The Group CIO of Apollo Hospitals, Arvind Sivaramakrishnan on what it takes to roll-out AI models for consistent healthcare delivery Interaction by Anil Chopra
AI has the potential to completely transform healthcare in India. Arvind Sivaramakrishnan, Group CIO at Apollo Hospitals feels that it can be used to maintain consistency in the quality of healthcare delivery despite the presence of variable talent in the country. We interacted with him to understand how he’s using AI to transform healthcare at Apollo hospitals.
At an overall level, he feels that even though people are very well aware of AI, its correct understanding and usage are still missing. “People understand its benefits and potential, but the mechanism to capture transactional data is not robust enough across sectors. If the base itself is weak, you can’t expect to get successful outcomes by applying it onto deep learning models”, he feels.
Enterprise Vision and Strategy for AI
Apollo has a well-defined vision and strategy for AI, and has already built 4-5 AI models that are successfully running in the group. These do risk scoring of Cardiovascular disorders, pulmonary disorders, and liver diseases. They scan health records and apply intelligence to understand the state of health condition of patients, and provide quick assistance to care providers so that they don’t miss out on important medical information during treatment.
Despite so many models working well at Apollo, Sivaramakrishnan feels that they’re still at an intermediate stage as far as enterprise AI deployment is concerned. Though they’ve already identified many areas that could benefit from AI, they’ve not yet rolled them out as it takes a lot of time for AI models to mature. “It first requires doing prospective and retrospective studies along with minimizing false positive, which is all highly time consuming”, said Sivaramakrishnan. For instance, it took them about a year and half to make their cardiac algorithm function properly.
Besides core healthcare processes, models are also being considered to improve planning in human resource allocation, another critical aspect for providing optimum patient care in healthcare. One model being worked on is to enhance post-surgery care by predicting the next steps depending upon the patient’s condition. A simple case in point is when patients are kept waiting because the room or ICU that they’re to be shifted in is not ready. If data is available that can anticipate these requirements, it improves care considerably. Arvind strongly feels that AI/ML/Deep Learning/Prescriptive and Predictive algorithms will provide a strong foothold for the organization to embed technology into every process.
The group is also using ML algorithm-based models to bring better efficiency into the back office like finance and procurement. They are working on models that use predictive analytics along with linear six sigma models to improve back-office efficiency, such as analyzing stocks and re-ordering.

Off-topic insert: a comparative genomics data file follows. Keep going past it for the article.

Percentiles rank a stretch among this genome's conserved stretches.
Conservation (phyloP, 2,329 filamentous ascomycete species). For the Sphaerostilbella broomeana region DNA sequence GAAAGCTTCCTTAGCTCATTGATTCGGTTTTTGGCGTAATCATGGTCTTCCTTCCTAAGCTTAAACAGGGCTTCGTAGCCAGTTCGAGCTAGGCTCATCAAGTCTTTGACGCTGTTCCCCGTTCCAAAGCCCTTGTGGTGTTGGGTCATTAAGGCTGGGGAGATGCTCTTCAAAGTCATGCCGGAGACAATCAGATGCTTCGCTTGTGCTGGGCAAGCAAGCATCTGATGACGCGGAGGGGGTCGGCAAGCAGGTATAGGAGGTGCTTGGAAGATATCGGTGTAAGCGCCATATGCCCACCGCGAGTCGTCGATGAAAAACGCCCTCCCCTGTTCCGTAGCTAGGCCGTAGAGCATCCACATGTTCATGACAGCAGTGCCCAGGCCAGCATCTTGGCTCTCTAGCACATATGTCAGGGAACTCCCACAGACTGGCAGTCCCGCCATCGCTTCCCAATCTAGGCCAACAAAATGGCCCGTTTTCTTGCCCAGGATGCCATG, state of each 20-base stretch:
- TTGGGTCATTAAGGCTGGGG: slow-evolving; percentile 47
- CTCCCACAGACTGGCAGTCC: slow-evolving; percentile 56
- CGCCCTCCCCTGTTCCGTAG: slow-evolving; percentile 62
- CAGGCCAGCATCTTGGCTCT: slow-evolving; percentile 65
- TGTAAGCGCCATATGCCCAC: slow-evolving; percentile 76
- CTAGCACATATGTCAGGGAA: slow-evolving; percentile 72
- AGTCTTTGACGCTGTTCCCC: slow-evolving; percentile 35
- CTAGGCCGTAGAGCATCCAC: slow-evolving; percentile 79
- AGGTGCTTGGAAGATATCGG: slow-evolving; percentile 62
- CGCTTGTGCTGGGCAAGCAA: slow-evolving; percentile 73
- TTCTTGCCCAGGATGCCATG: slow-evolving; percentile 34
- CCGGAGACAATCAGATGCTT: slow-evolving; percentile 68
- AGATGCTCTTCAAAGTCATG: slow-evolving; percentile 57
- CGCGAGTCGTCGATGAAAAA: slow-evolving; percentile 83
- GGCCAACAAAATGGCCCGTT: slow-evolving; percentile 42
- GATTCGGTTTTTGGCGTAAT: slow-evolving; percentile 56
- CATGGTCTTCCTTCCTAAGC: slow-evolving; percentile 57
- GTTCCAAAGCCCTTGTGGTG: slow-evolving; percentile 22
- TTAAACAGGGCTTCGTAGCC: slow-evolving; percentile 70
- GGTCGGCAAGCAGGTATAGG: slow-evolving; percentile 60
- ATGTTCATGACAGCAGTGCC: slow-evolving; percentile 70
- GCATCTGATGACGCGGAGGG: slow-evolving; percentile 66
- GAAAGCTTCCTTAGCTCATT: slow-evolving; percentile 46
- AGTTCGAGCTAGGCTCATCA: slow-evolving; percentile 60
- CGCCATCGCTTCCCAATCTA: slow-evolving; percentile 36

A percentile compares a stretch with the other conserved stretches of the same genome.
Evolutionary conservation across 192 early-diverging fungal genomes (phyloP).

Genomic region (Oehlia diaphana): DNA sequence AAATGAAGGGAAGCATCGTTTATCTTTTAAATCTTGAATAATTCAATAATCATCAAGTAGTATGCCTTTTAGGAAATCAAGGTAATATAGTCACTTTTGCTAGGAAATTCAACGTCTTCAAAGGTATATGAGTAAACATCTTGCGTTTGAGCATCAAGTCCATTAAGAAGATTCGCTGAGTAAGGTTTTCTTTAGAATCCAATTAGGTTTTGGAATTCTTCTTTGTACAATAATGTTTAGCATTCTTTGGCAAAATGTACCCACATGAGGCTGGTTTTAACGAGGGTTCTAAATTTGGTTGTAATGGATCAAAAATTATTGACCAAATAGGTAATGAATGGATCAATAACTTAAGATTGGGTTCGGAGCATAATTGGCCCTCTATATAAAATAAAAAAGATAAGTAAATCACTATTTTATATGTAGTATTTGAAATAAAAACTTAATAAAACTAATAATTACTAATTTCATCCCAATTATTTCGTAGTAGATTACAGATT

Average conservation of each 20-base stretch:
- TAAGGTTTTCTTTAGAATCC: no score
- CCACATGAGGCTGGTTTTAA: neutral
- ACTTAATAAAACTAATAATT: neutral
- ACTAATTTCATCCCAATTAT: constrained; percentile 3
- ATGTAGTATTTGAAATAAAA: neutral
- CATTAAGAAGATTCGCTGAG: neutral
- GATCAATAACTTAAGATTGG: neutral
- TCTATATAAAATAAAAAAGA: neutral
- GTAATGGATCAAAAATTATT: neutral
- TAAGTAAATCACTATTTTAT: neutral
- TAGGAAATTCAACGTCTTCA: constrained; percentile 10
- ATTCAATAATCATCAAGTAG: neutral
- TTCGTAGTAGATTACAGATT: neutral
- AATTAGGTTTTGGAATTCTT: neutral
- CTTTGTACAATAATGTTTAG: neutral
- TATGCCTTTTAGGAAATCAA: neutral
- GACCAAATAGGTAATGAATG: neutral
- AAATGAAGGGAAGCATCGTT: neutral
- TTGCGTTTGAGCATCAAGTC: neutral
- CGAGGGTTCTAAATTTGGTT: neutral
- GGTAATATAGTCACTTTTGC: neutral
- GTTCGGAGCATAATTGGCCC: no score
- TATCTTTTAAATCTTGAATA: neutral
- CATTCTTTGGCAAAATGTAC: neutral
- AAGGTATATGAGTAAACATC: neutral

Lastly, it’s also about having the right mix of people in the team. Arvind has experts, IT people, those who understand data, data scientists, etc. Plus, they have a partnership with Microsoft where data scientists from the software giant are also used.
Ensuring AI Deployment Success
The AI models being built at Apollo aren’t meant for a single hospital in one location, but for the entire eco-system. Moreover, a wide range of people are involved from the beginning for studying various models. This way, everybody understands its pros and cons from the beginning, which makes change management and adoption much easier. “Instead of having trust issues, people are convinced that AI is being deployed to help them. Doctors are also more participative when they see the AI toolkits improving the degree of surety in their treatment and diagnosis”, he said.
The entire enterprise system at Apollo is standardized, which make AI deployment easier. It’s another critical success factor for rolling out AI initiatives. Besides standardization, all AI models being built are constantly measured for accuracy and deliberated with the clinical ethics committee. All false positive instances, successes and failures are analyzed and discussed. Only if they’re found fit for large scale consumption does they get rolled out across the enterprise.
There are a number of challenges in embracing AI. First, according to Arvind is to clearly define the problem statement and ensure that you have the data to support your hypothesis. Next you have to get all stakeholders involved. This can be quite challenging as they already have their own full-time jobs to worry about. This is where change management become critical. Next are the algos themselves and developing and training them with a high degree of accuracy, ensuring all false positives are constantly eliminated.
Benefits Gained from AI Roll-Out
Arvind is using various models to help the clinicians at Apollo to catch problems early. It improves the quality of preventive health check-ups. “With problems detected early on, it sometimes rules out the need for a patient to undergo surgery and simply be treated with medicines alone”, he said.
For the future, Arvind continues to build new AI models, do thorough prescriptive and predictive analytics, and ensure everyone’s involved right from the beginning in removing false positives. The idea is to do everything possible to enhance the quality of healthcare service being offered by Apollo.
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